TEF 2021: The Road beyond 400 Gigabit Ethernet- Opportunities and Challenges
During the last week of January 2021, the Ethernet Alliance, a global consortium focused on the advancement of Ethernet technology, held its flagship Technology Exploration Forum (TEF) event where I had the opportunity to present insights on the market need for next Ethernet speeds. Attendees also heard from a wide variety of industry voices including system manufacturers, component suppliers, and end-users. Below are some of my key-takeaways from the event:
- Accelerated workloads and memory disaggregation will fuel the need for speeds higher than 400 GE:
One of the main topics discussed during the event is around applications driving the need for speeds beyond 400 GE. We heard from some of the large hyperscalers—such as Google, Microsoft and Facebook—about the explosive growth in bandwidth requirement inside their data centers. Their need for bandwidth is further fueled by the emergence of accelerated workloads such as machine learning (ML) and artificial intelligence (AI).
Source: TEF2021-Facebook: Co-packaged Optics in the Datacenter
Memory disaggregation is another application that is putting tremendous pressure on network performance. And of course numerous other applications and trends are driving the growth in IP traffic: increasing number of connected devices, growth in high resolution 4K video, machine-to-machine connections, mobility, etc.
- Both 800 GE and 1.6 TE will have a place:
With the availability of 100 G SerDes, moving from 400 GE based on 8 lanes of 50 G SerDes to 800 GE based on 8 lanes of 100 G SerDes seems a logical step. However, would doubling the speed from 400 GE to 800 GE provide enough increase to keep up with insatiable bandwidth requirements, especially from the hyperscalers? Or given that the last major speed transitions quadrupled the speed from 100 GE to 400 GE would a direct transition to 1.6 TE make more sense? During my TEF presentation, I provided potential use cases for 800 GE based on end-user requirements and Rakesh Chopra, a Cisco fellow, presented similar use cases.
Source: Dell’Oro Group
We both agree that Ethernet switch speeds will continue to bifurcate, and industry will need both 800 GE and 1.6 TE. It’s a question of timing: 1.6 TE requires 200 G SerDes which is still in development, whereas 800 GE can leverage 100 G SerDes which will ship in large volume over the next five years.
- Power consumption is one of the major constraints for speeds beyond 400 GE:
The industry has done a fairly good job keeping up with the ever increasing bandwidth requirements. Over the last 12 years, the industry delivered 7 switch chip generations, going from 640 Gbps per chip capacity to 25.6 Tbps and soon to 51.2 Tbps. This progression represents about an 80-fold increase in bandwidth capacity in just over a decade. Unfortunately, in the meantime power consumption has also skyrocketed, growing by a factor of more than 20 during the same time period. This increase in power consumption is driven by various components at the switch level (SerDes, Optics, Fans) as well as at the network level. Network topology and the number of tiers in the network have a direct impact on power consumption.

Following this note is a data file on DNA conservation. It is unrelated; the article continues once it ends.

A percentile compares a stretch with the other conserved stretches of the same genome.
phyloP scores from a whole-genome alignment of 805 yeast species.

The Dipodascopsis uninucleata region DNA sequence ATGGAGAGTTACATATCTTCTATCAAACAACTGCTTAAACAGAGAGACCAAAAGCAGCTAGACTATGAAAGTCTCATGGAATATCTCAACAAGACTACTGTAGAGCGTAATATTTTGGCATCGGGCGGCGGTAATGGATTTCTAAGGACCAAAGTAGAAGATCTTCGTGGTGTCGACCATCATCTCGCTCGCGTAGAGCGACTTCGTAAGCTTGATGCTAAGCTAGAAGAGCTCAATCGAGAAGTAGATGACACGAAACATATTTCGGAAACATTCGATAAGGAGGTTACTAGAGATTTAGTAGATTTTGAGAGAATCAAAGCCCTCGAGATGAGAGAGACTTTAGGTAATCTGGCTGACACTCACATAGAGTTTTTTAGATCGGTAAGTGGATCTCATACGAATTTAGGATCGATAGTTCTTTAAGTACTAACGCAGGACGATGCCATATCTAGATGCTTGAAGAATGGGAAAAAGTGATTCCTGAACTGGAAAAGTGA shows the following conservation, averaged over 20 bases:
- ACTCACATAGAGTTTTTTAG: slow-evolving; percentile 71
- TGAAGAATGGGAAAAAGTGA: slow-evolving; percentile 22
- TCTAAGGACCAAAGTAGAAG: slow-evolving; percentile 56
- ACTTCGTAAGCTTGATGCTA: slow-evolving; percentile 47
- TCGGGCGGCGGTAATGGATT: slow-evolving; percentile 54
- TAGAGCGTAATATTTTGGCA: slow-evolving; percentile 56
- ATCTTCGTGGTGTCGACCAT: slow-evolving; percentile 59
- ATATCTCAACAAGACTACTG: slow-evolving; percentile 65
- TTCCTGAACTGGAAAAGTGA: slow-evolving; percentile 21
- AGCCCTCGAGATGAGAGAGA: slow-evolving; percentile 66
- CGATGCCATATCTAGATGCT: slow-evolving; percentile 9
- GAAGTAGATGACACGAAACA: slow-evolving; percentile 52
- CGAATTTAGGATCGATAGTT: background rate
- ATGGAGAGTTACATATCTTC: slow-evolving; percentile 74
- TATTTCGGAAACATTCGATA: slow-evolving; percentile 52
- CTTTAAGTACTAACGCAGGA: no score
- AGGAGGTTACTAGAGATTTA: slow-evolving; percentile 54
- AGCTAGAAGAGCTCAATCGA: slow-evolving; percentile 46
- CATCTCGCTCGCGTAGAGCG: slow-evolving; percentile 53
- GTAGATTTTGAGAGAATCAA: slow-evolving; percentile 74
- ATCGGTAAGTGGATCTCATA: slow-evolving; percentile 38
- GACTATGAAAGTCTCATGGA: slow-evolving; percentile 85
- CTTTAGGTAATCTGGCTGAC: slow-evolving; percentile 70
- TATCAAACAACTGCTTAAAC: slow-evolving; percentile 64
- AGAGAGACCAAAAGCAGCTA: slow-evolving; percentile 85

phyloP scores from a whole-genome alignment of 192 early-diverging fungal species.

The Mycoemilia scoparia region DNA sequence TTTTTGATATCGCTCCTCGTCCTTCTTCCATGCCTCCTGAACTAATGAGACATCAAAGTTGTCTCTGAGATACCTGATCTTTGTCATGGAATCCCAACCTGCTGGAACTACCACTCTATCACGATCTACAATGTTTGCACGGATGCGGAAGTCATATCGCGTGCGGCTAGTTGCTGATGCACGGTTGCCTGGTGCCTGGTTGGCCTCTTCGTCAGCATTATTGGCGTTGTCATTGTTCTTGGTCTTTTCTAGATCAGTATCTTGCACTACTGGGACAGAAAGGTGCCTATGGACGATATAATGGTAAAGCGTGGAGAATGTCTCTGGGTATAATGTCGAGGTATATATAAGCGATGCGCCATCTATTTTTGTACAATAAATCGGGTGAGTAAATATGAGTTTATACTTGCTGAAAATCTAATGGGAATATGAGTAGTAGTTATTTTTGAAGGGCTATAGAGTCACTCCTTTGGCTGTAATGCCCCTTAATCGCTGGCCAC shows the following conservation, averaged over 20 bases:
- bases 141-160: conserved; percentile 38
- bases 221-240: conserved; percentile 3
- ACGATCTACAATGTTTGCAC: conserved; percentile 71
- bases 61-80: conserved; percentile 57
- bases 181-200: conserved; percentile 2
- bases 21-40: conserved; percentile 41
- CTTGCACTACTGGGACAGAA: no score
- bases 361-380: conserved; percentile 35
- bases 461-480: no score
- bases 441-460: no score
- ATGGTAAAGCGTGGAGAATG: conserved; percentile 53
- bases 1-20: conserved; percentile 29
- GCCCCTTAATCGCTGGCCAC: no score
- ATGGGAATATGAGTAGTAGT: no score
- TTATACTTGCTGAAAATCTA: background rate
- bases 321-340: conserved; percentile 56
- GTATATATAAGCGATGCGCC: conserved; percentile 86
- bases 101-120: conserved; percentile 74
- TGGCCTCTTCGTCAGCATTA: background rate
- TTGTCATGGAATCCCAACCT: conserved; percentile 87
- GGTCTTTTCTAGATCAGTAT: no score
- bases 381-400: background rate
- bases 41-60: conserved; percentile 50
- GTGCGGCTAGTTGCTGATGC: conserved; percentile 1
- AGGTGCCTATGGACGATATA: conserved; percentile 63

Because data centers have limited power budgets, network speeds can’t increase indefinitely without flattening the curve of power consumption. As a reminder, Cloud SPs do not make money by running networks but rather by running applications on their servers. Therefore, within each data center their goal is to maximize the number of servers deployed, which is dictated by the power budget. In other words, more power consumed by a network means fewer servers can be deployed.
- Co-packaged optics (CPO) are needed to reduce power consumption:
CPO is a new technology that promises to reduce power consumption compared to pluggable optics. However, CPO has several challenges such as serviceability, lack of flexibility to mix and match optics, and lack of standards. Nevertheless, despite these challenges CPO is almost inevitable if the industry is to move to 102.4 Tbps chips. Some hyperscalers that are more constrained by power availability are planning to start deploying CPO even at 51.2 Tbps. Another motivation behind adopting CPO at 51.2 Tbps is the desire to ride the learning curve as early as possible to be ready when CPO becomes the only possible option instead of pluggable optics.
- Future data center networks may require a change in network architecture:
In addition to CPO, speeds beyond 400 GE might also require optimized network architectures with fewer tiers to reduce power consumption. However, to keep the same number of connected servers while reducing the number of network tiers the switch radix has to increase.
Source: TEF2021-Cisco: Impact of Switch Radix
Unfortunately, higher switch radix might also result in complex cabling and lower link utilization. We will keep an eye on how hyperscalers will make tradeoffs between the number of network tiers and the switch radix. I expect hyperscalers to make different choices depending on their network architecture and power budget.
Over the years it has been always exciting to watch how technical challenges in this industry turned into opportunities for new entrants or for the incumbents to disrupt the status quo. With the move to speeds beyond 400 GE it will be equally exciting to see how the market will adapt from an ecosystem perspective and how network topologies and architectures will evolve.
For more details about TEF 2021 you can access the on-demand version here.
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